Two UK Peak Gas Supply Sources At Risk
The operators of two major peak gas supply sources for the UK – Centrica Storage (CSL) and Interconnector UK (IUK) – are both at risk of closure, they have told NGW.
In the case of Rough, which is 70% of the UK gas storage capacity, it is a question of old age: at 40 years old, the infrastructure is not able to operate at the high pressure any more. In most cases of gas producing equipment, age is not a problem as reservoirs empty and pressure goes. But with Rough, injection tops it up again to its original level.
After several years of checks on the integrity of the old production wells, for this storage year – May 1 2017-April 30 2018 – there will only be withdrawals, no new injections of gas, said CSL.
Apart from the age, there are also commercial factors – such as the summer-winter spreads being narrow – that may make it not worth rehabilitating. CSL told NGW May 4 that it would be having talks with government, as closing it down would reduce the UK's peak day deliverability. A depleted gas field, its value lies in the difference between winter and summer gas prices, unlike salt cavern storage which is much more responsive and allows short-term arbitrage.
IUK is only half as old as Rough but at the end of September 2018, the 20-year transportation contracts that financed the line's construction will expire. It is the only bi-directional line between the UK and continental Europe, able to send 20bn m³/yr to Belgium and receive 25.5bn m³/yr.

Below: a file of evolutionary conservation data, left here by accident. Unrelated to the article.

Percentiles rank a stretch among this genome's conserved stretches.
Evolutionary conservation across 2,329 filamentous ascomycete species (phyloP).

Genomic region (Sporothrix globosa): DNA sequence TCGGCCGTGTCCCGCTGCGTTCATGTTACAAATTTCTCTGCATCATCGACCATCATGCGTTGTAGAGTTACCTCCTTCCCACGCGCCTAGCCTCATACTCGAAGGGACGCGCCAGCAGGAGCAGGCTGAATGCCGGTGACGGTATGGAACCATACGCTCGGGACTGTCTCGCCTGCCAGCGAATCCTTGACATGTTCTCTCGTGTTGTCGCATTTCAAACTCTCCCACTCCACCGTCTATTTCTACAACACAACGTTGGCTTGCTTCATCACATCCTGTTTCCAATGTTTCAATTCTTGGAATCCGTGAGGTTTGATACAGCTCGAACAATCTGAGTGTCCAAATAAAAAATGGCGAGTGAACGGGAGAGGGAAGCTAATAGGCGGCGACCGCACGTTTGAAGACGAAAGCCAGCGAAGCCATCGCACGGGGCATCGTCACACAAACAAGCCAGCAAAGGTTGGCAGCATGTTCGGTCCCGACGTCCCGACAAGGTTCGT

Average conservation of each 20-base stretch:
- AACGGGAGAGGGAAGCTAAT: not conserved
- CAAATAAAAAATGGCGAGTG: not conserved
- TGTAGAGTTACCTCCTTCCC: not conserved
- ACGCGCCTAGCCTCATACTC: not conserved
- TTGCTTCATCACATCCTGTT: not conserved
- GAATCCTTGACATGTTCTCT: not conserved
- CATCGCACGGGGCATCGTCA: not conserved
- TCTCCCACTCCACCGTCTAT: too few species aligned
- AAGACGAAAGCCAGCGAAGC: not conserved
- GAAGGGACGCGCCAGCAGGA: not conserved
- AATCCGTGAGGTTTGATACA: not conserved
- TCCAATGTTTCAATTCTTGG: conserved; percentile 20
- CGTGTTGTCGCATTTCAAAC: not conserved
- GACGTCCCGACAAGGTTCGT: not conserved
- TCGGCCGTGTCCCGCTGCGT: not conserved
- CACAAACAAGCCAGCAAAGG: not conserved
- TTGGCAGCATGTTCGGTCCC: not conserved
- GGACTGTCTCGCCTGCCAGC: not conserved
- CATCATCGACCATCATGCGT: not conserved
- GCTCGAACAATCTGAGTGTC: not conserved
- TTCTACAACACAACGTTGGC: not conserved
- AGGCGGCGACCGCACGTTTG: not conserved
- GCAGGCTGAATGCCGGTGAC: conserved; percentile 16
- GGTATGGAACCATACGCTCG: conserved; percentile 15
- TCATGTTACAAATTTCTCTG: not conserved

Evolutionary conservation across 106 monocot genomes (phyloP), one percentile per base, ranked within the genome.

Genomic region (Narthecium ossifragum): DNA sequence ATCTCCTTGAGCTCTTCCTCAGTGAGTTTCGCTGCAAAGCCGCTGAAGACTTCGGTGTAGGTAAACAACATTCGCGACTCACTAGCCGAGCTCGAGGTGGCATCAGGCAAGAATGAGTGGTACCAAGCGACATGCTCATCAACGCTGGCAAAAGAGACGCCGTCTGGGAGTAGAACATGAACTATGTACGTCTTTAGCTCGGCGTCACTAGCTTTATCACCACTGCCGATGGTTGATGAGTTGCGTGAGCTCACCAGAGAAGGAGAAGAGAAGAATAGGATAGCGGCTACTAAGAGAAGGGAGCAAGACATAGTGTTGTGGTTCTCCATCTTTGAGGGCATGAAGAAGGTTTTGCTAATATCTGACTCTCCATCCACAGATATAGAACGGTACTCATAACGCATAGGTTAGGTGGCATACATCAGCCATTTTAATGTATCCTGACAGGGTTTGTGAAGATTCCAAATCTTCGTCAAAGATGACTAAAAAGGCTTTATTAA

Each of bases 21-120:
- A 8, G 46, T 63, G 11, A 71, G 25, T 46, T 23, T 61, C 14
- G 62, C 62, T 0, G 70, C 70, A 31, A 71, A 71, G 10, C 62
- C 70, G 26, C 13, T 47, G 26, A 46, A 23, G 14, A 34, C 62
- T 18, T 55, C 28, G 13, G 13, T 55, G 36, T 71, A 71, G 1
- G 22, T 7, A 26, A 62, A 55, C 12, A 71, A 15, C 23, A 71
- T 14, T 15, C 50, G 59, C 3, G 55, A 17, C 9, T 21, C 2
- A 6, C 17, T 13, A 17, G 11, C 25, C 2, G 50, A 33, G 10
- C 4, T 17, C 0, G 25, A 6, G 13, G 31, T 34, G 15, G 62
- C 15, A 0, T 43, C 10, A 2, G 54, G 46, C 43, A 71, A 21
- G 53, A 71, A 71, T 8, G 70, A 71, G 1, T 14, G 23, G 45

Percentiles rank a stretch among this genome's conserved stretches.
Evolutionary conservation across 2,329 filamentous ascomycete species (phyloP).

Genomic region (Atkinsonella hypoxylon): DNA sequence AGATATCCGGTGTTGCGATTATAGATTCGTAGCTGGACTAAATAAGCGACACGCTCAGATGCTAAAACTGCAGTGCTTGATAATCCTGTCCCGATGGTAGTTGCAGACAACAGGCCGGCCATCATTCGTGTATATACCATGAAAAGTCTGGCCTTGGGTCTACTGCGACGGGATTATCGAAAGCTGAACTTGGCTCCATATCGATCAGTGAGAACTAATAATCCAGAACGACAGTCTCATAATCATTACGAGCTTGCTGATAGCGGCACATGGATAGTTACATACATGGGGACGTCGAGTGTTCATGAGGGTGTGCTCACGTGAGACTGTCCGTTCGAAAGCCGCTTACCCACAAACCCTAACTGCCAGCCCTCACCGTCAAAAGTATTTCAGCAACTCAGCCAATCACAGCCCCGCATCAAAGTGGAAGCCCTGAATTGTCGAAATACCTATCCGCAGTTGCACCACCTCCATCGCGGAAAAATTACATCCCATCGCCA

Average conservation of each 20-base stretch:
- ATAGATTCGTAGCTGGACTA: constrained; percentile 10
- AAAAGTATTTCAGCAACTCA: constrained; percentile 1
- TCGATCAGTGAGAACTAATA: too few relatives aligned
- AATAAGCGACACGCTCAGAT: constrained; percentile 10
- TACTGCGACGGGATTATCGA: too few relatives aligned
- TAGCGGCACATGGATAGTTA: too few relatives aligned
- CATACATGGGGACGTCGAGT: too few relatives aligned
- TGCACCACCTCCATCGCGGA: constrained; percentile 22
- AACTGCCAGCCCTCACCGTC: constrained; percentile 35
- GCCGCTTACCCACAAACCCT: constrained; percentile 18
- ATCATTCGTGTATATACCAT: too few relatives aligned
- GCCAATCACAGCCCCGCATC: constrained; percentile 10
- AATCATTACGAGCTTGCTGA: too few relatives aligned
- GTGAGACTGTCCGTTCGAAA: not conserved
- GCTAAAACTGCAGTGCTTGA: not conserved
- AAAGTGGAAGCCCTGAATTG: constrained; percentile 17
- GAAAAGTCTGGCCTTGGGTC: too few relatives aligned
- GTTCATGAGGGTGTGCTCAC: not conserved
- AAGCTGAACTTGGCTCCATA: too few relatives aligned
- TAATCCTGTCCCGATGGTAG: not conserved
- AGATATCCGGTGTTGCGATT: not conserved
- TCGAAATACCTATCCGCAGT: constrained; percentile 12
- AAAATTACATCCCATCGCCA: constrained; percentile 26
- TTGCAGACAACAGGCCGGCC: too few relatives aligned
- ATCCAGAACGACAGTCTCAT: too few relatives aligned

Some creative ways to market capacity have been tried, to underpin its future beyond that date. But they have fallen foul of the regulatory methods set out in the network codes. Accordingly, the operator has told NGW, the owners might not be happy with the revenue that they might earn in the market. Unlike most other transmission system operators, IUK has no guaranteed return.
The decline in European gas demand generally has created spare capacity, which becomes a serious issue for governments concerned about an energy shortage and not sure if they can rely on markets.
Bids for storage and pipeline capacity are generally lower than operators need to stay afloat because there is little risk seen of import congestion or of prolonged high prices in winter. Storage is closing down or shelved across Europe, the latest possible casualty being Latvia's Incukalns site.
However the UK will be in an even riskier position: when it has left the EU, which is expected in a few years, it may have to pay more to access pipelines on the continent, and it cannot expect to benefit from new EU rules enforcing neighbourly co-operation in times of distress.